There's something about academic research that just makes you really dislike the subject of your study. And since "Lost in Nightmares" and "Desperate Escape" are apt descriptors for how I felt during the preparation stages of my recent pop culture conference presentation on Resident Evil 5, the last thing I wanted to do when I finished said presentation was play the game ever again. But it is a testament to the two new downloadable chapters that they reaffirmed my love for the game.
The first of the two downloadable contents, "Lost in Nightmares," fleshes out a back story only vaguely told through flashbacks in the main game. The chapter is an excellent return to form for the series, simultaneously satirizing and paying homage to the first game in the series–that saw the birth of the survival horror genre.
All the elements are here: cheap scares, puzzles requiring archaic cranks and keys, less than enough ammunition to defeat the monsters, and of course, mounting tension in the guise of journal entries. Granted, it's very short (taking me a little over an hour to play through on "Hard"), but it gave me a renewed inspiration in RE5 as a whole (to see what the developers could have done, rather than boldly taking the series in a new direction) and left me wanting more classic Resident Evil. I promptly went online to download RE2 and jumped right in (which, though I'd never gotten around to it before, had aged very well).
The second DLC takes a wholly different approach. This time filling in the gaps in the story of two secondary characters, "Desperate Escape" embraces the new direction of RE5 by dialing up the intensity to adrenaline pumping proportions. And while the chapter plays out like an extra-long session of the game's arcade-like "Mercenaries" mode, the stakes are greater, as each character is given only the bare minimum of equipment to start with (and only the possibility of randomized upgrades) to face the hordes of zombies.
While the chapter is also short, it's brutal even from the outset, leaving little room for error. Where the core game is generally easier when replacing your AI partner with a human one, this switch seemed to make little difference in "Desperate Escape." Eventually, I was able to beat it, but by myself after a couple of human players bailed on me online. Games like Demon's Souls and RE2 have re-taught me to relish this kind of challenge, and "Desperate Escape" only solidifies that.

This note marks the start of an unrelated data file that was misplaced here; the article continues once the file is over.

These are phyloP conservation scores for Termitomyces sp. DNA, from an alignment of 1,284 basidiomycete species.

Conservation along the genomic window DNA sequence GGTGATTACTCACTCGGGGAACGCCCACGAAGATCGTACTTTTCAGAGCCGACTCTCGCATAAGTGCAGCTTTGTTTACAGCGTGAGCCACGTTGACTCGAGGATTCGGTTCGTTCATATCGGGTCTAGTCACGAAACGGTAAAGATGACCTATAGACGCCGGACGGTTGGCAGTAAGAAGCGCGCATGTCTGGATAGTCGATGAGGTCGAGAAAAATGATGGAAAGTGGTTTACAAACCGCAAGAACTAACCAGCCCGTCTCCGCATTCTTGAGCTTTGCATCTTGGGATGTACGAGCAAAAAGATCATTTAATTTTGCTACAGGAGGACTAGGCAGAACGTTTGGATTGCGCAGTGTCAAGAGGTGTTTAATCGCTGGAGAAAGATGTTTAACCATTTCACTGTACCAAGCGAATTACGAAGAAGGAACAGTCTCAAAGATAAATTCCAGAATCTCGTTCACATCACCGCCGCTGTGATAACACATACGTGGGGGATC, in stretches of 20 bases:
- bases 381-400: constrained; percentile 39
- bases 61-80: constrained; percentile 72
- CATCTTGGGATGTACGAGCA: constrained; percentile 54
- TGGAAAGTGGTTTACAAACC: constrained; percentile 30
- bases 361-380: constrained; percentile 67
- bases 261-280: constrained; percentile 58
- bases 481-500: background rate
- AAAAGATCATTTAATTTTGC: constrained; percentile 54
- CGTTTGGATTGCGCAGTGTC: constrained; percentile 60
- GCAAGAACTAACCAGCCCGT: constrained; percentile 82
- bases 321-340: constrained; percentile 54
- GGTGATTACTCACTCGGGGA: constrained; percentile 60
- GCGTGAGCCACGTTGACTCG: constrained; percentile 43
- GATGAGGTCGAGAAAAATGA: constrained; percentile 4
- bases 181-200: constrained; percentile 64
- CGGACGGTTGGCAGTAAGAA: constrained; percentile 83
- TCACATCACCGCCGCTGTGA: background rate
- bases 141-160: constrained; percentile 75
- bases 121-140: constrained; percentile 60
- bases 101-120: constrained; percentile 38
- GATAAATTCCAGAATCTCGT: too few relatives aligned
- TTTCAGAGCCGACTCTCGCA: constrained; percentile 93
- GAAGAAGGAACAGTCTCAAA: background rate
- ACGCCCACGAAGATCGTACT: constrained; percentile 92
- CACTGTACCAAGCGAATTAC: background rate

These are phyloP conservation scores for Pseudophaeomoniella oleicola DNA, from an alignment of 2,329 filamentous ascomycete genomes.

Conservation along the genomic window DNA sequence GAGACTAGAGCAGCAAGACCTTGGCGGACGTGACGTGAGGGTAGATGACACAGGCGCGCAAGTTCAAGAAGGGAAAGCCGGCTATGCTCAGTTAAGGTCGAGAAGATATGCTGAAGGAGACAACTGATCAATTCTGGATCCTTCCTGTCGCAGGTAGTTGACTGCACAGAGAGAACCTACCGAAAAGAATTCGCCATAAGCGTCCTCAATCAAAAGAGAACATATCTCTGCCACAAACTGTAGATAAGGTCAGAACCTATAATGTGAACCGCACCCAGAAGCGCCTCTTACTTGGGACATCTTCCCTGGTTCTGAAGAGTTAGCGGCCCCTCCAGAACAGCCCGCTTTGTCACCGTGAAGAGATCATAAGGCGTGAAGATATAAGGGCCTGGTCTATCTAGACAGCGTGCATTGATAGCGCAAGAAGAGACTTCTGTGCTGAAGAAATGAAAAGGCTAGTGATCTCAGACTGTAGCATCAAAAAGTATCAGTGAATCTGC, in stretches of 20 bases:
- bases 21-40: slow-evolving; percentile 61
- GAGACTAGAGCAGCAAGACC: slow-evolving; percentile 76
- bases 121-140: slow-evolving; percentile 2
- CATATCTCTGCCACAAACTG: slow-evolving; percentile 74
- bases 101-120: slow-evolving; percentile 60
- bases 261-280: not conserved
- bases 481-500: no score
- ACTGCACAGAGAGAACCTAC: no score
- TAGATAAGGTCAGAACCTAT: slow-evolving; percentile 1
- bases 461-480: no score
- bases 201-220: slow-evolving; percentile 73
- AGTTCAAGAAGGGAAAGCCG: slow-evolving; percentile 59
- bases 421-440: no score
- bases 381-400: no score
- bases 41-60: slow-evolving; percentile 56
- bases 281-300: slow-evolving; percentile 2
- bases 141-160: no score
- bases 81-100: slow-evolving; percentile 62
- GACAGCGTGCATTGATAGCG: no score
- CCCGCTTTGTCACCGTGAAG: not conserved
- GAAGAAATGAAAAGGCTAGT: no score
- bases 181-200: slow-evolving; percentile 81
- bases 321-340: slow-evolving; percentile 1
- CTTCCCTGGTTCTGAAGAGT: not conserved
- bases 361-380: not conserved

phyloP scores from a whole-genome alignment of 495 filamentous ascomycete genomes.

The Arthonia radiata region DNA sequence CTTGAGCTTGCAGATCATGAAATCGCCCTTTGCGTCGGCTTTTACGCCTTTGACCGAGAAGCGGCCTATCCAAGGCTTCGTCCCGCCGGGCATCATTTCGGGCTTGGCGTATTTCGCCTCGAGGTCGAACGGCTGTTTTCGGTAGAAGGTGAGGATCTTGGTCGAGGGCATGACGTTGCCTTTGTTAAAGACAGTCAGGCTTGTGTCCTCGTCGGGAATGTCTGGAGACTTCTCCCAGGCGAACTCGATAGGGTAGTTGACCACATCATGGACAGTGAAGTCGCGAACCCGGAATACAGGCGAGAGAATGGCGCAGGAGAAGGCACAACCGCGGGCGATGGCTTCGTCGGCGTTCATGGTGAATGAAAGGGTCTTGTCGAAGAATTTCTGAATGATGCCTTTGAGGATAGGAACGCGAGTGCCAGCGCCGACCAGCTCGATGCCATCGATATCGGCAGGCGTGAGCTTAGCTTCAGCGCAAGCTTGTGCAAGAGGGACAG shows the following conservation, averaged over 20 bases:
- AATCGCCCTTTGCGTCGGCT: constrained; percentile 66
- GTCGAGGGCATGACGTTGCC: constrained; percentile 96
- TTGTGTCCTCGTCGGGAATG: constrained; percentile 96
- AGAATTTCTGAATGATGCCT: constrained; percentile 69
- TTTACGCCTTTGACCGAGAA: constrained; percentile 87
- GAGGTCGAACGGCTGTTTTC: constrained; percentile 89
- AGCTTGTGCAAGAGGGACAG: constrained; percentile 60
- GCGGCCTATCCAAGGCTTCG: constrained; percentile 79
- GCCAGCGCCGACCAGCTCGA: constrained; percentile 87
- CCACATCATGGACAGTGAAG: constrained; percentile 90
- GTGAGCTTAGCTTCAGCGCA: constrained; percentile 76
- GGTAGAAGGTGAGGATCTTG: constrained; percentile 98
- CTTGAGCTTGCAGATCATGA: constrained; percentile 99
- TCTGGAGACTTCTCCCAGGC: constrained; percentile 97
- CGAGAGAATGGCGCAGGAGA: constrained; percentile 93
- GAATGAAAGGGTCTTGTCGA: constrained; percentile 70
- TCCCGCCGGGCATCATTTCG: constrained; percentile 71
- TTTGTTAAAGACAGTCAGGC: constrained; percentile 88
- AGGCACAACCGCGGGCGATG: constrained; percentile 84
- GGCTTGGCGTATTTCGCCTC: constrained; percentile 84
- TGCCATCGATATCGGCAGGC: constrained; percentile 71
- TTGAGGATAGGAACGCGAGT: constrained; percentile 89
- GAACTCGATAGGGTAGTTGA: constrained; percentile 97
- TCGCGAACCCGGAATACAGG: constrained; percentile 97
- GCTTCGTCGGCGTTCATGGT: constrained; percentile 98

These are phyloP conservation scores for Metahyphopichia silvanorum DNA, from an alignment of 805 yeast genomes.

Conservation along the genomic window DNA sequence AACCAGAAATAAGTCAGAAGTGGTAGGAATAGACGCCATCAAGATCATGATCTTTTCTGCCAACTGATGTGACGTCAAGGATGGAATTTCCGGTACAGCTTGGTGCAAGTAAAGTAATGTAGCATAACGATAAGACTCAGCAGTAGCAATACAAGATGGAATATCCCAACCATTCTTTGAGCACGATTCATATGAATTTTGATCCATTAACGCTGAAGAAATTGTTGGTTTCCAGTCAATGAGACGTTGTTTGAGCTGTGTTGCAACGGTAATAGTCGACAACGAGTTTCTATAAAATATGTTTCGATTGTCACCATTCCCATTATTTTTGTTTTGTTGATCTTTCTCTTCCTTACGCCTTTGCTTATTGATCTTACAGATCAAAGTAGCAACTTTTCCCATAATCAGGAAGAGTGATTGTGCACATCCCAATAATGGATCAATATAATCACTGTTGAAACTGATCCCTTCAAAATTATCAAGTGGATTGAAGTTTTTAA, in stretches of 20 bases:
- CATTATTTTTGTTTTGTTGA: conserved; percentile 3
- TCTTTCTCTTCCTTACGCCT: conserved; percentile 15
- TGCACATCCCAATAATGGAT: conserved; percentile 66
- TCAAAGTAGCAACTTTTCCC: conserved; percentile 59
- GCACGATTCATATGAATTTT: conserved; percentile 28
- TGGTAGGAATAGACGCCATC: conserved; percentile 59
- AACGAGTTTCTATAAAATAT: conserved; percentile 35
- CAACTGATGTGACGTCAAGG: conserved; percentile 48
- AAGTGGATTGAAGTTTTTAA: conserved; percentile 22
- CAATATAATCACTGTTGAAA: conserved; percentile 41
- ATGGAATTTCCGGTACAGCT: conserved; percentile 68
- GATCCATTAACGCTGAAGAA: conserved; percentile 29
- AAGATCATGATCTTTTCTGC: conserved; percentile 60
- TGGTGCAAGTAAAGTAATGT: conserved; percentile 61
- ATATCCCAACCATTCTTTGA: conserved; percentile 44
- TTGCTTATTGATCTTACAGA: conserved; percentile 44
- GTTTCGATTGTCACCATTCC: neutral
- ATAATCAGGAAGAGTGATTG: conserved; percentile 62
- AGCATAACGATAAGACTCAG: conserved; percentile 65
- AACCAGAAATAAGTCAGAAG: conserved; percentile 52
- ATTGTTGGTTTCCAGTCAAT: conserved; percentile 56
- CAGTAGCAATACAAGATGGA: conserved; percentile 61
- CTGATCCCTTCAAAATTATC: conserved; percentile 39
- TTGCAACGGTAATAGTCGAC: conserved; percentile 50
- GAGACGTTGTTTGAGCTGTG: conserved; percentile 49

As much as I love both of these new chapters, however, I'm nevertheless jealous of gamers who will pick up the game as the Gold Edition–which includes all of the game's DLC. How will it affect their perception of the game to play the "complete" experience? I'd imagine they'll like it better, getting it all at once. This in itself almost makes me appreciate it less. Why didn't these "extra features" get included from the start? RE5 is even shorter than RE4, and even that game came with a bonus chapter telling the story of a secondary character.
But I can't really be upset with the developers over this. After all, this isn't a new practice. Ironically, that novel which I spent the last two months comparing to RE5 (King Solomon's Mines) was first released as a series, only later to get it's own "Gold Edition," complete with revisions and additions of its own.
In the end, I suppose it's only fair for Capcom to take their good game, tweak it, and make it great. And really, that's what "Lost in Nightmares" and "Desperate Escape" do for Resident Evil 5–make it great, make it Gold.
Questions? Quibbles? Controversies?
A Short Summary of my Presentation: "King Solomon's Mines" Are Full of Zombies! Using 19th Century British Lit. to Answer the "Resident Evil 5" Race Debate